“[Between] the culture of the blogs and social media, the ways that people were sharing their projects was changing,” Drama says. “These new sites started coming up where you could go on Twitter and tweet out a link to your tape and put it in a million people's hands in no time. And I think the generation that came up from that just really took it -- which always happens in hip-hop -- and elevated it and brought it to a new life.”

Over the next several years, artists like J. Cole, Drake, Big Sean, Meek and Kendrick Lamar emerged from this digital mixtape circuit to become forces of that new generation and spark major label bidding wars; Wiz Khalifa has said that Datpiff specifically aided his rise to multi-platinum recording artist. Their album-quality tapes, distributed for free online, came with mastered audio quality, allowing them to build fan bases while labels stayed behind the scenes and allowed grassroots followings to build organically.

The new generation’s rise bolstered these mixtape sites and transformed them into gatekeepers themselves. Offering projects to registered and non-registered users for free, Datpiff and LiveMixtapes independently developed a new business model for the industry, one based off advertising, exclusive partnerships and behind-the-scenes payments to and from artists in exchange for exclusive hosting rights and prime site placement. A business once based on cash transactions and back-door deals moved into the digital age with only the format truly changing.

Most sites depend on multi-tiered, traffic-based advertising to pull in the bulk of their revenue -- between 70 and 75 percent for Datpiff -- which includes ads on home pages, sponsor videos prior to downloads and promoted slots, Reilly explains. Ads promoting specific tapes can run from several hundred to a couple thousand dollars per day; more “organic” front-page placements can approach five figures on some sites, according to documents reviewed by Billboard. Sites will also pay to co-sponsor tours and parties, while Datpiff has cornered the market on incorporating DJ drops directly onto the songs themselves, adding its "Datpiff dot com" tag over intros and verses.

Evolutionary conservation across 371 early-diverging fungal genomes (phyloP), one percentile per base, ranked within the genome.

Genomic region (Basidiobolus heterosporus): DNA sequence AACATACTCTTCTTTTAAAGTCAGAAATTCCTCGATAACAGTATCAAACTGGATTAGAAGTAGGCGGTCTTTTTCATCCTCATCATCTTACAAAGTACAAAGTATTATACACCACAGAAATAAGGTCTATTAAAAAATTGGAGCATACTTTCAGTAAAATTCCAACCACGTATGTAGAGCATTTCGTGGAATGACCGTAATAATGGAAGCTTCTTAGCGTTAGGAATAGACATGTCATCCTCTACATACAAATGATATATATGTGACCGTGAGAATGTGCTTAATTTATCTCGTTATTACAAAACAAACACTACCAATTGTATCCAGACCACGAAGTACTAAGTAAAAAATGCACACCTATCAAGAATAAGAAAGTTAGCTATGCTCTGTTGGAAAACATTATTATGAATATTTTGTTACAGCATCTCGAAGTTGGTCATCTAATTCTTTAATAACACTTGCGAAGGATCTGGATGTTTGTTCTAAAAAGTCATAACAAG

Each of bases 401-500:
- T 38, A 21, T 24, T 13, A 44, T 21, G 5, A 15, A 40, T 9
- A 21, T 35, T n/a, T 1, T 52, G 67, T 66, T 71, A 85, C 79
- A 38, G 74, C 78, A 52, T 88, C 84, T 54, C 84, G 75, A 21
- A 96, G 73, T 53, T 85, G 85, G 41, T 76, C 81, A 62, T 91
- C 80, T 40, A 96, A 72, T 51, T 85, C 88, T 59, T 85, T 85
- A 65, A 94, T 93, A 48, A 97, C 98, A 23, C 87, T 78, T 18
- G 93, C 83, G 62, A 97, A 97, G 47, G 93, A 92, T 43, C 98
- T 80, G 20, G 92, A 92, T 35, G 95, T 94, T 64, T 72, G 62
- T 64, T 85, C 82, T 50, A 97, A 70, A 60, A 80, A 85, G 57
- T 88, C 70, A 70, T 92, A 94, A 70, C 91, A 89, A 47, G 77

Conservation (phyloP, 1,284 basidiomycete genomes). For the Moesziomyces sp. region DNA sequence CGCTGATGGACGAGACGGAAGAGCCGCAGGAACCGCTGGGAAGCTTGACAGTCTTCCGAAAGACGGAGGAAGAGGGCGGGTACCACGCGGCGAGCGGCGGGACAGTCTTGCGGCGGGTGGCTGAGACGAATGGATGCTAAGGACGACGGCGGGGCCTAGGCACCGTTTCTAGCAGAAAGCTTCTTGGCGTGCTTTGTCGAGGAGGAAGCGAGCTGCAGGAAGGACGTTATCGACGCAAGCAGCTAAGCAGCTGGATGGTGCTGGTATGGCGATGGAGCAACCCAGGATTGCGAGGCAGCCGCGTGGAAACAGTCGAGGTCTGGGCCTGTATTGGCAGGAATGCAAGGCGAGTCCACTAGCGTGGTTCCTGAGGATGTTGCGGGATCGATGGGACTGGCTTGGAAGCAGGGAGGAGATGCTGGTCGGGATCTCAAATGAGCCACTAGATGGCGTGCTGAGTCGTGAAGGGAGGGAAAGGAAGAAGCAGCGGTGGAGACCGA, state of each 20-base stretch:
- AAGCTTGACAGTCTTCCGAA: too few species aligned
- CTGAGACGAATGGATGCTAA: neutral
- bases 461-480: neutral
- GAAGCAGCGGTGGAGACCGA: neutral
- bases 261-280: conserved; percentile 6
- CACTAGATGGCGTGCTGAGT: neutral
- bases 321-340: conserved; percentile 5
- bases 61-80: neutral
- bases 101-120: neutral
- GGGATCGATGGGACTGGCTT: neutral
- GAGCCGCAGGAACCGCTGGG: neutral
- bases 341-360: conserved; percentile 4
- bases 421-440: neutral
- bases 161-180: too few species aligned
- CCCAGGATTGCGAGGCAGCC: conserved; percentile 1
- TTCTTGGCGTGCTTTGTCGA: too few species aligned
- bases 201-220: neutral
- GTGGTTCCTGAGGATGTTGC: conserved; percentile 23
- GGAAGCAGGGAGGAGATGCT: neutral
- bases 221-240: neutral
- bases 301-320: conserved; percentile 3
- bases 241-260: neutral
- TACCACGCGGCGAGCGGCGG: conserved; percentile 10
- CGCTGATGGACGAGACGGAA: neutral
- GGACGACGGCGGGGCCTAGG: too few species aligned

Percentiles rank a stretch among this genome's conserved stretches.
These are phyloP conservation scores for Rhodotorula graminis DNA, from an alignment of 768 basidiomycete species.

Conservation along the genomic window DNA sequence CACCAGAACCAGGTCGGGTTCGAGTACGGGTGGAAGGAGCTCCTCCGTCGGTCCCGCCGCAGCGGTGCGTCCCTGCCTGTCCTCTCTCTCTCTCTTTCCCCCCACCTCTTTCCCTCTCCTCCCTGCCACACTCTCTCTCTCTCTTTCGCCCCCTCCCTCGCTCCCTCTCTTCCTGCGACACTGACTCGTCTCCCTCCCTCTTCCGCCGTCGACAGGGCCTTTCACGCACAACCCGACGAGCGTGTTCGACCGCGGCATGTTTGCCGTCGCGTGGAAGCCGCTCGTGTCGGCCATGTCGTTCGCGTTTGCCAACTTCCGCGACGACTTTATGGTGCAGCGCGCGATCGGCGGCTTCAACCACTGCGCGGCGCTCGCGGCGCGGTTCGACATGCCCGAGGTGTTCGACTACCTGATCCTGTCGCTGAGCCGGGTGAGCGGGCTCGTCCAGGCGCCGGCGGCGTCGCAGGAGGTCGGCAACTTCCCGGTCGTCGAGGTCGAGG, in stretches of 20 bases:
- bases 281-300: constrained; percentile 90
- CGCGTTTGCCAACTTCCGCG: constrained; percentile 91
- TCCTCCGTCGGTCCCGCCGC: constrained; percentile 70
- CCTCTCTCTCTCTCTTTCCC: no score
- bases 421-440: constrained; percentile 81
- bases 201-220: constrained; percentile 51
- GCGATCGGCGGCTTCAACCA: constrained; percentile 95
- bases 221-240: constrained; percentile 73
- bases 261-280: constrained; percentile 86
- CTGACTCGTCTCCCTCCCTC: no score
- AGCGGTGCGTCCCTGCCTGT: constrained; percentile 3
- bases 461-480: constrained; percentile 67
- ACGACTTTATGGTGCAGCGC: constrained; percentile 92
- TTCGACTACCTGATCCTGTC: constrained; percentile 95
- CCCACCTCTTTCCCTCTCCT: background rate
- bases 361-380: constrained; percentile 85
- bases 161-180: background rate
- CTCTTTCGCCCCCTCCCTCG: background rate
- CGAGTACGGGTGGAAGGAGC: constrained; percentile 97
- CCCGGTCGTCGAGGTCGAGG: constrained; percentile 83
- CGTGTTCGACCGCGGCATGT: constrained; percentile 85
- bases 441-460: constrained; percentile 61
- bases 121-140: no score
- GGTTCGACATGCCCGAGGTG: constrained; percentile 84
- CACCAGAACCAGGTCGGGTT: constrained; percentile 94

"There’s a network of things an artist has to have to be viable, so if you got the right position on WorldStar, the right position on the mixtape websites, you can gain a fan base,” says one manager. But, he adds, "You gotta pay to play, because the game is now is an artist-consumer type of thing.”

For artists who already have a fan base, the pay-to-play model is flipped on its head. One artist, when asked how he decides which mixtape site to upload his projects to, responded, "Depends on who wants to pay more," putting the amount on offer in the "thousands." One indie label owner said an artist on his roster with a couple mixtapes under their belt was paid $40,000 for a project by My Mixtapez; a tour sponsorship ran an additional $15,000. Multiple sources estimated the payment to a powerhouse mixtape artist like Lil Wayne or Future to be around $50,000 for the right to be the tape's exclusive host, despite the fact that tapes are almost guaranteed to surface on every major site within a matter of hours (or minutes) after a release. Reilly said in 2014 that Datpiff had exclusive deals with DJs like Drama, Cannon and Holiday to host every tape they put out.